Posts Tagged 'Strohl Art Center'

Former art school student Scoon to discuss new book

Former art school student Scoon to discuss new book

Amber Scoon was a student at Chautauqua Institution’s School of Art in 1999. She returns to Chautauqua to discuss her first book, which came out in May. Scoon dedicated the book to Don Kimes, artistic director of Visual Arts at Chautauqua Institution, for introducing her to the world of contemporary art and to art as an academic study. She also studied with Kimes while earning her master’s at American University.

Modern ‘Abstraction’: VACI finishes three-year series with examples from past two decades

Modern ‘Abstraction’: VACI finishes three-year series with examples from past two decades

The “Abstraction in America” exhibition series is Don Kimes’ baby.

Kimes, artistic director of Visual Arts at Chautauqua Institution, started a relationship two years ago with the Albright-Knox Art Gallery in Buffalo, N.Y. Kimes, an abstract painter himself, worked with the gallery to bring a trilogy of shows illustrating America’s history of abstract art to the Institution, one show each season for three years in a row.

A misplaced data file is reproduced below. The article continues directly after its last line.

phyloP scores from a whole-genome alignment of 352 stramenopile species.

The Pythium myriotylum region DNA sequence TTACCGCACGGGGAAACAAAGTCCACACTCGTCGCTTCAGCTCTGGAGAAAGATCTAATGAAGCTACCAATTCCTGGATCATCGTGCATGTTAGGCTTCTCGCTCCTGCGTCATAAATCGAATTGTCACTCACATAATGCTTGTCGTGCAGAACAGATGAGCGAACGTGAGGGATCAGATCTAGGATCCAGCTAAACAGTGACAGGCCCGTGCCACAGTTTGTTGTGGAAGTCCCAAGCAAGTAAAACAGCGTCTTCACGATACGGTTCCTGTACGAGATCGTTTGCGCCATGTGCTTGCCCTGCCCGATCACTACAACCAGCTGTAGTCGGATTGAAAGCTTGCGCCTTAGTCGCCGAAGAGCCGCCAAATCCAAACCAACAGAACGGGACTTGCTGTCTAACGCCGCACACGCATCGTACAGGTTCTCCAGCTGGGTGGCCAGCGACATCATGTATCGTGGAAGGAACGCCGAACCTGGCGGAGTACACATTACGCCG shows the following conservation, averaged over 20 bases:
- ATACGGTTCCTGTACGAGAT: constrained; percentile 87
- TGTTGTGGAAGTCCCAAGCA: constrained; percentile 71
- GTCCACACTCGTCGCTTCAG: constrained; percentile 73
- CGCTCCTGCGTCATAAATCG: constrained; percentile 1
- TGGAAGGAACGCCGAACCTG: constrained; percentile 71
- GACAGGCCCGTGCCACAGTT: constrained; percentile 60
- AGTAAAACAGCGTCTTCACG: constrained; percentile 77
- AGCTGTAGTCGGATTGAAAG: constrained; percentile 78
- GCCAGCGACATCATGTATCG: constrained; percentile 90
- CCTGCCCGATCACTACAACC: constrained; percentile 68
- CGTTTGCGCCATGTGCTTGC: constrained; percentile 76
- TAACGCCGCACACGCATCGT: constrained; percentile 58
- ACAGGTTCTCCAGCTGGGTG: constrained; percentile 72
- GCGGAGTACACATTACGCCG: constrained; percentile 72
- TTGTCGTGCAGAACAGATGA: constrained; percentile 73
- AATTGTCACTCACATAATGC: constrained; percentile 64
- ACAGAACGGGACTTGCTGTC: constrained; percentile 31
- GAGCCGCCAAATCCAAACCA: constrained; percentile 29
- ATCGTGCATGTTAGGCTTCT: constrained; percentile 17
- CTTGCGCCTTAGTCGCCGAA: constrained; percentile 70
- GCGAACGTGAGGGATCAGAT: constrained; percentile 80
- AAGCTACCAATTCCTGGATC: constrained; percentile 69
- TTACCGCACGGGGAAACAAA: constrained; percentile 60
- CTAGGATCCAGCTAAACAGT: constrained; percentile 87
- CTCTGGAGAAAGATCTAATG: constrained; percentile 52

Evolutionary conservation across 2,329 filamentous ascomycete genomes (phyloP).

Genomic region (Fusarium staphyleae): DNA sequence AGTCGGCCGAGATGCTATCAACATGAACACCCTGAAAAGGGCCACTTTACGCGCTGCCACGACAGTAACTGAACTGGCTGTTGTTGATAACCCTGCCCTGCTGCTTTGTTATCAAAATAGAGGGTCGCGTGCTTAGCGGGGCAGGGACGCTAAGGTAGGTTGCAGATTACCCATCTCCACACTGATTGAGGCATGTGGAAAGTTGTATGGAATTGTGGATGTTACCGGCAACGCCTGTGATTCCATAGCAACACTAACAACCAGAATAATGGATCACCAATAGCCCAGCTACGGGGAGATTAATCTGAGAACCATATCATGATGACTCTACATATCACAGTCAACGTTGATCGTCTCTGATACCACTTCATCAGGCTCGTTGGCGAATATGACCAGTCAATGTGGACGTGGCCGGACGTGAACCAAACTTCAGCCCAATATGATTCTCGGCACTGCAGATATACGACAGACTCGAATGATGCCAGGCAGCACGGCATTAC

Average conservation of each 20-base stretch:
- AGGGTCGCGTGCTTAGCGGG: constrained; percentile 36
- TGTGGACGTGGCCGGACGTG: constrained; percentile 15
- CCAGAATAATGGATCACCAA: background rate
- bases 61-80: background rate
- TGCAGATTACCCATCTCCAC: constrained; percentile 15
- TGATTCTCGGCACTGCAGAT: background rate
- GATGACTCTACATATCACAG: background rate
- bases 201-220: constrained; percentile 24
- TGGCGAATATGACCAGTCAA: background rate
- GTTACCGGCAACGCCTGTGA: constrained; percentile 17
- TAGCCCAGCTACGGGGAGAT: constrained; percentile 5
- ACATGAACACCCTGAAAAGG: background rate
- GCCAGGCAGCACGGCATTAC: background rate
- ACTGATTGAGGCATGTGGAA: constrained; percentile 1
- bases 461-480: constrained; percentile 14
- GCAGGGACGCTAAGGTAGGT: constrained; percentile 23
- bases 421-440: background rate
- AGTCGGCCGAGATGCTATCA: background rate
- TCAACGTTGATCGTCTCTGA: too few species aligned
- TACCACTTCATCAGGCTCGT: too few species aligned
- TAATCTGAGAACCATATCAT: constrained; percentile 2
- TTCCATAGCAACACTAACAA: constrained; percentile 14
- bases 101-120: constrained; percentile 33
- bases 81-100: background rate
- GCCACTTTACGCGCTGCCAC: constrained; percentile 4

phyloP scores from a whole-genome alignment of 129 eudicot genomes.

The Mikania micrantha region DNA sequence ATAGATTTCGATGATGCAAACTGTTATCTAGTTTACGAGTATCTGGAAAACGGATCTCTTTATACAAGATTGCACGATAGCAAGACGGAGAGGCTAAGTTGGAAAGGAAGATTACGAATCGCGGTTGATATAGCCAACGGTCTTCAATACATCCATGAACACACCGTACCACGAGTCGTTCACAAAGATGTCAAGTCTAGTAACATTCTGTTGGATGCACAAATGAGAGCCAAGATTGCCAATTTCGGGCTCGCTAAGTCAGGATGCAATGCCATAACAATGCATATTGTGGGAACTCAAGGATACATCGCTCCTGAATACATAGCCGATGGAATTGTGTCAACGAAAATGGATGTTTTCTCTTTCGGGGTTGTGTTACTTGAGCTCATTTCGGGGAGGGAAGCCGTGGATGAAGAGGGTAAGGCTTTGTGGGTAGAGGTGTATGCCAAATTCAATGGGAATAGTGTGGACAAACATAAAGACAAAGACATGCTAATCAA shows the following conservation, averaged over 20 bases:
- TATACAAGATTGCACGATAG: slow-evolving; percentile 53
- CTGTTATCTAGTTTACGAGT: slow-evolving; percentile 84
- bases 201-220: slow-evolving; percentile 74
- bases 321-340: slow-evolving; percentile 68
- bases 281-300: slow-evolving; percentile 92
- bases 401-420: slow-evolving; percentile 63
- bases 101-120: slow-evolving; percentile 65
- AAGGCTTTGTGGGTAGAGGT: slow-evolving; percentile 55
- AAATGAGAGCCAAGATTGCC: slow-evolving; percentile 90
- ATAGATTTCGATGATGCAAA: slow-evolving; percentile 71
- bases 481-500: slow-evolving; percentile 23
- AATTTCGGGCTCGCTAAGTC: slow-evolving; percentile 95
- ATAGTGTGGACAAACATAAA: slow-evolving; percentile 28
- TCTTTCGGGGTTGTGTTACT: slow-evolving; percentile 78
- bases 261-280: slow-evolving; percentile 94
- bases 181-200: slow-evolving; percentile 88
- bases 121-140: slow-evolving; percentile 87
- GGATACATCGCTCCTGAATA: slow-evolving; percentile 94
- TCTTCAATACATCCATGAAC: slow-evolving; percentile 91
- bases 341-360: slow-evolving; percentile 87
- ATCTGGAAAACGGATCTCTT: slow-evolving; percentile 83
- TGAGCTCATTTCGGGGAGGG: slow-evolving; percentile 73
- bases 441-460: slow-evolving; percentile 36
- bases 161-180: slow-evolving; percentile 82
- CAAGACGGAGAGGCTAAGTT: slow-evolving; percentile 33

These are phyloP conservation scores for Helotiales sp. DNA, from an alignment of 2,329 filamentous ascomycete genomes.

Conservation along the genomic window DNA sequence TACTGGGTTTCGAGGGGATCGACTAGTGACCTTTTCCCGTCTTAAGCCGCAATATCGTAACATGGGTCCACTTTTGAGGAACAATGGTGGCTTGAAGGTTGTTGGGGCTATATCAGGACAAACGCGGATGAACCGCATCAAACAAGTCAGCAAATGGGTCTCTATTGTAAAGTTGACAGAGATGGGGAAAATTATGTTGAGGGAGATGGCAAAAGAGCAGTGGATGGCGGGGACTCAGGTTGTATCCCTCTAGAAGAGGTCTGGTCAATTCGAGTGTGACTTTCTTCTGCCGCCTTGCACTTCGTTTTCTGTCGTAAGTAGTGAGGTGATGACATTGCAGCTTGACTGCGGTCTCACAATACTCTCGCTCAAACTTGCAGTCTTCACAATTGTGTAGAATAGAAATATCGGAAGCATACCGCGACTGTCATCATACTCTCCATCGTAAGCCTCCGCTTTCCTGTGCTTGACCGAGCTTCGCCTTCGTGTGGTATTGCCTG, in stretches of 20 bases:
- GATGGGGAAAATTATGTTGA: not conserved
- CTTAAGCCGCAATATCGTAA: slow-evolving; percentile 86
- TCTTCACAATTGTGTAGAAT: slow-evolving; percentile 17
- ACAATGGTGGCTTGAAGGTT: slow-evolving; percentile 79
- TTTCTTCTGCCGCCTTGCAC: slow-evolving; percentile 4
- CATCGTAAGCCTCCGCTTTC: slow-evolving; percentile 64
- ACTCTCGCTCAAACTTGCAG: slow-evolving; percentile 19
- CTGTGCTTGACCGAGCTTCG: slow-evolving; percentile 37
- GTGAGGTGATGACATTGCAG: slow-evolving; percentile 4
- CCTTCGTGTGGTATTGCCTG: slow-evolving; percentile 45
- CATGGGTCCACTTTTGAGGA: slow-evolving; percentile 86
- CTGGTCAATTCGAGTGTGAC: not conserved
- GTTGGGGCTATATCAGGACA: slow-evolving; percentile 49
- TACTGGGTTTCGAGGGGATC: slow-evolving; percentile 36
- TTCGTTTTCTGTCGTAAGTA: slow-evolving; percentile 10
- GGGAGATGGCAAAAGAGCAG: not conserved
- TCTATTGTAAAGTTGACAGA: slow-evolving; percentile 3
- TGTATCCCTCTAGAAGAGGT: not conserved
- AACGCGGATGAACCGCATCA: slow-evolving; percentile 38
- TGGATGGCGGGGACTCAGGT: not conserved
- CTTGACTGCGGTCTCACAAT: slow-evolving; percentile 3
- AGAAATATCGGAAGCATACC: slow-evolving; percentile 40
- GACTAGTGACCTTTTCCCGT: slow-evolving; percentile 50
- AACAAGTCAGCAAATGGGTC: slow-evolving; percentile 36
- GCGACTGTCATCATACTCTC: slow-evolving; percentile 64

In ‘American JuJu,’ Strohl displays power figures that reckon with liberty, value, humanity

In ‘American JuJu,’ Strohl displays power figures that reckon with liberty, value, humanity

Vanessa German’s sculptures have the power to fly, to sing, to heal ailments, to call deeply upon history, to spark curiosity and to bind us together in our humanity. Her mixed-media found-object compositions have their roots in her endlessly creative life as a poet, photographer, actress, designer, educator and sculptor.

Her solo exhibit, “American JuJu: Root and Power for a New Century,” opens today from 3–5 p.m. in the Strohl Art Center’s Bellowe Family Gallery, with German performing several of her spellbinding spoken-word poems at the reception.

“I grew up in an environment where there were always the ingredients for making something else,” said German, the daughter of a fiber artist who encouraged her children to create, to read and to perform. “There was never a time in my life that I don’t remember making things and being a performer. That’s how I knew myself; that’s how I understood who I was.”